WASHINGTON, D.C. — Ralph Temple couldn't stop the tears from flowing down his cheeks as he sat watching President Barack Obama take the oath of office Tuesday.

WASHINGTON, D.C. — Ralph Temple couldn't stop the tears from flowing down his cheeks as he sat watching President Barack Obama take the oath of office Tuesday.

For Temple, 76, a retired civil rights lawyer who was at John F. Kennedy's inaugural ceremony in 1961 and at Martin Luther King Jr.'s memorable "I Have a Dream" speech for racial equality in 1963, the swearing-in of the nation's first black president represented a milestone he never thought he would witness.

"When he finished taking that oath and the band played 'Hail to the Chief,' I wept," said the Ashland resident. "It was the most amazing political event of my lifetime. ... There has been nothing to match this. It was transformational."

Temple, a former director of litigation for the American Civil Liberties Union's Washington, D.C., chapter, was one of more than a dozen people from Jackson County attending the inaugural. They were among the estimated 1 million-plus people gathered on the two-mile-long National Mall, where they listened and watched the ceremony on big-screen televisions.

"This is a pilgrimage for me," Temple said.

Like Tuesday's crowd, those gathered at the JFK inaugural were very upbeat and enthusiastic, he recalled.

"But it was nothing like this," he said by cell phone shortly after Obama's inauguration ceremony. "This far exceeds anything I've seen. There is an electricity and vibrancy in the crowd. It is in the air.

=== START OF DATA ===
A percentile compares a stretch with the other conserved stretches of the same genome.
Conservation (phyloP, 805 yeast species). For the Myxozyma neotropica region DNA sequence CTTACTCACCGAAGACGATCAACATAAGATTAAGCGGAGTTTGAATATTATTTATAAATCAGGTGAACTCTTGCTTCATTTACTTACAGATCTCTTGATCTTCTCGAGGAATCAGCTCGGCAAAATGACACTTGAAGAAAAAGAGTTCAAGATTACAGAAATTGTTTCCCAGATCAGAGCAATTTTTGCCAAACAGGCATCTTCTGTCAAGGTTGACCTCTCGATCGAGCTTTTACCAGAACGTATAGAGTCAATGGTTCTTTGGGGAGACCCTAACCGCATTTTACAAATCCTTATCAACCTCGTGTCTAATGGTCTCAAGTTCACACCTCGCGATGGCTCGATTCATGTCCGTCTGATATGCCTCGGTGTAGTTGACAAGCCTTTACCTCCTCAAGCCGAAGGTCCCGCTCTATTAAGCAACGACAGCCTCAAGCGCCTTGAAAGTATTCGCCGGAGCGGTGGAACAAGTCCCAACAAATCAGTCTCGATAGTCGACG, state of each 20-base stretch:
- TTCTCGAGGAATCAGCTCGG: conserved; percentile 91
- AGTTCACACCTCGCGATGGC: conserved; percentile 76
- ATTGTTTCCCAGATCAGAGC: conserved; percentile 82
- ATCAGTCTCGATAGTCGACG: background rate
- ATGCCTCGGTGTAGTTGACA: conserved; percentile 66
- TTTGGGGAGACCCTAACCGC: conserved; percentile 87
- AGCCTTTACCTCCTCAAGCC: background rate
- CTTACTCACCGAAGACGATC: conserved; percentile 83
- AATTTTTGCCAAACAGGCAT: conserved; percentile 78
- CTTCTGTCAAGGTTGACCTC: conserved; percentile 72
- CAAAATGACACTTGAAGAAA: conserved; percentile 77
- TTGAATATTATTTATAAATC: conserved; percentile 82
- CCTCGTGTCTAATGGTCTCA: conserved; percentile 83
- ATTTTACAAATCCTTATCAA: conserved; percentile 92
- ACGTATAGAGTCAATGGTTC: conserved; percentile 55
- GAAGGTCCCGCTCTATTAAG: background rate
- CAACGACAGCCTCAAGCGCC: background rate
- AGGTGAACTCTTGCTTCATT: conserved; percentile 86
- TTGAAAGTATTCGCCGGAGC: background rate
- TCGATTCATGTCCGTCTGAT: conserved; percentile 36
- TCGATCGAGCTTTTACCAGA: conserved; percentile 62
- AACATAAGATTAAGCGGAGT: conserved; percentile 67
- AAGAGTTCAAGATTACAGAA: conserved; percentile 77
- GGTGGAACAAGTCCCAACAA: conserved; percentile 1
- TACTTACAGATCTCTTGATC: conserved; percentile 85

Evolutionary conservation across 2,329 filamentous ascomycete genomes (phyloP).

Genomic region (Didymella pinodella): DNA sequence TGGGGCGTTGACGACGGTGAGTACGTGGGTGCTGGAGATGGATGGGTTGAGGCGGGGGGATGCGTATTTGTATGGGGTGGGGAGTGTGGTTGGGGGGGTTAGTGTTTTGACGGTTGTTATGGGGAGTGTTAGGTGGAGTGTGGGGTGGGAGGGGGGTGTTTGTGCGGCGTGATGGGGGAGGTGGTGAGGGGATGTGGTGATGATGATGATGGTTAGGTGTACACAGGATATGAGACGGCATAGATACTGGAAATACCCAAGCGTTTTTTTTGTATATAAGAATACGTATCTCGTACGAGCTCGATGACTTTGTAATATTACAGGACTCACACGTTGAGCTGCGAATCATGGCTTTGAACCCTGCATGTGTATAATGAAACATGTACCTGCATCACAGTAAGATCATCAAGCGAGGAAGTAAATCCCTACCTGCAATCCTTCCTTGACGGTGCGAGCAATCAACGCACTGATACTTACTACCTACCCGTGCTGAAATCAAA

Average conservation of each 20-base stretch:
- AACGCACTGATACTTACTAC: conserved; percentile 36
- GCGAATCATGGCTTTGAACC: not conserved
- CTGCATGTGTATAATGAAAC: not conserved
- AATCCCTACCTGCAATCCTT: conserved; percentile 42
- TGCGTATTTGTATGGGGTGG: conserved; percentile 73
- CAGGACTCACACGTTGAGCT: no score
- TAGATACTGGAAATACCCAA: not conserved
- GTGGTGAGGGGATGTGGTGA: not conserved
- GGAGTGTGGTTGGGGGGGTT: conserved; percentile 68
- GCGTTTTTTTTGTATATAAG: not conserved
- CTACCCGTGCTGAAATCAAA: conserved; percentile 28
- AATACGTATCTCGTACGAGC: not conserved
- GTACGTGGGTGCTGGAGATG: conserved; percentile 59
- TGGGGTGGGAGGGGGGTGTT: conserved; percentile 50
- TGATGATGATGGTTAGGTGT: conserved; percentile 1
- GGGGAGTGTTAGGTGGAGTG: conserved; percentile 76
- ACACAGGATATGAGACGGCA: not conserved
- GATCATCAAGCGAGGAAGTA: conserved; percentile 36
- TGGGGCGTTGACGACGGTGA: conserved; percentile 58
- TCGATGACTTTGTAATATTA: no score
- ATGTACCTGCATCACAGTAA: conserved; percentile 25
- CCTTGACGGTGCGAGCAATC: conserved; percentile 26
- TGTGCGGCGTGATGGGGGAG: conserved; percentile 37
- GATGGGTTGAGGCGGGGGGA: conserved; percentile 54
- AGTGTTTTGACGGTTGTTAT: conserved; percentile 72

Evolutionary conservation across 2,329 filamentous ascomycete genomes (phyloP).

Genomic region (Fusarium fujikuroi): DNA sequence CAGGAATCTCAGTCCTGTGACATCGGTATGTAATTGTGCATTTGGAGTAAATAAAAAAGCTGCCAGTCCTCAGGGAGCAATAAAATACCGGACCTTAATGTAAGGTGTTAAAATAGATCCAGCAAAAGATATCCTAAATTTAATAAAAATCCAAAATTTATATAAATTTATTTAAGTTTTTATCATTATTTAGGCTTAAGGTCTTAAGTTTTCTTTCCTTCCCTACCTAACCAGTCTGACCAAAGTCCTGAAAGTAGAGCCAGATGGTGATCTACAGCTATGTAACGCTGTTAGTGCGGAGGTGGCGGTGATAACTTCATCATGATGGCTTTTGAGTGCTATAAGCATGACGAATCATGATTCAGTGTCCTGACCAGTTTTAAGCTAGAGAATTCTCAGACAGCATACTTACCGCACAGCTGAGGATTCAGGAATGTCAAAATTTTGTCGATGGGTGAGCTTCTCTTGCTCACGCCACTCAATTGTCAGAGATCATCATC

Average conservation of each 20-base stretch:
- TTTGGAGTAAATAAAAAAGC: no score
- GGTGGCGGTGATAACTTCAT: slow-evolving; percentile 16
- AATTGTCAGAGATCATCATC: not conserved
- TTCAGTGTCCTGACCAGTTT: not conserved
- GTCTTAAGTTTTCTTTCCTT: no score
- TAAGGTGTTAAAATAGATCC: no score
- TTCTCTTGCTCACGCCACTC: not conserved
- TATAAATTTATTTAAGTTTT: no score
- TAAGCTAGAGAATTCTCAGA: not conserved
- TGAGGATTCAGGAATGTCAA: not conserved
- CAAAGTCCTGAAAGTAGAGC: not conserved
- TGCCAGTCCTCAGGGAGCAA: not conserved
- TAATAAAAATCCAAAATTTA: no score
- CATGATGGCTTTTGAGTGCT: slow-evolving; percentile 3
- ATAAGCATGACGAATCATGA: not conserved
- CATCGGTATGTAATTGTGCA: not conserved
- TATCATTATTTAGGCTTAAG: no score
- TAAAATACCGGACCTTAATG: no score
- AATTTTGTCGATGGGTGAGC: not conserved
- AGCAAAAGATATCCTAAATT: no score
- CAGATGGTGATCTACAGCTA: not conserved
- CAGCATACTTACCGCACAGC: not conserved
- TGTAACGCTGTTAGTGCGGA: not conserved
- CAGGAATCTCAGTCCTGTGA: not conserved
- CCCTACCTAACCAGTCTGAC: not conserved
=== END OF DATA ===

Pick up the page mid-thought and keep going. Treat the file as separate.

"The Martin Luther King speech was dynamic, one of inspiration," he said. "President Obama's was one of jubilation. This is an achievement. This is a journey's completion. I feel now that we are unified as Americans, that we are a great people. It has been a long time since I've felt that way."

Bradley Arkens, 17, the son of Kimberly Arkens of Central Point and a member of the Young Marines of Southern Oregon, was standing near the Reflecting Pool on the mall during the ceremony.

"Obama made history — I wanted (Sen. John) McCain to win but I was clapping for Obama," he said. "I hope he does great things."

But Arkens, a junior and honor student at Cascade Christian High School in Medford, expressed disappointment at many in the crowd as they watched the ceremony on huge television screens.

"When Bush came on, they booed him," he said, noting they should have shown respect for the office and Bush's service. "That was very disappointing to me."

He had been at the mall since 6:30 a.m. Tuesday, waiting more than five hours for the peaceful transition of power. With the wind chill, he said the temperature felt like it was 10 to 15 degrees.

"It was cold but it was an honor to be at the inauguration representing Oregon," he said.

His inauguration experience was topped off with a ticket to attend the Gala Ball in the Smithsonian Institution Tuesday night.

Former Jackson County Commissioner Stewart McCollom, 80, and his wife, Anne, the niece of former Oregon Republican Gov. Tom McCall, watched the ceremony from the seated section about 400 yards in front of Obama.

"It was a very emotional experience for me," McCollom said after the ceremony. "We have three grandchildren. Over the years, when they reach age eight, we have brought them all to D.C. During all that time, I've been hoping that the government of ours would shape up. It didn't.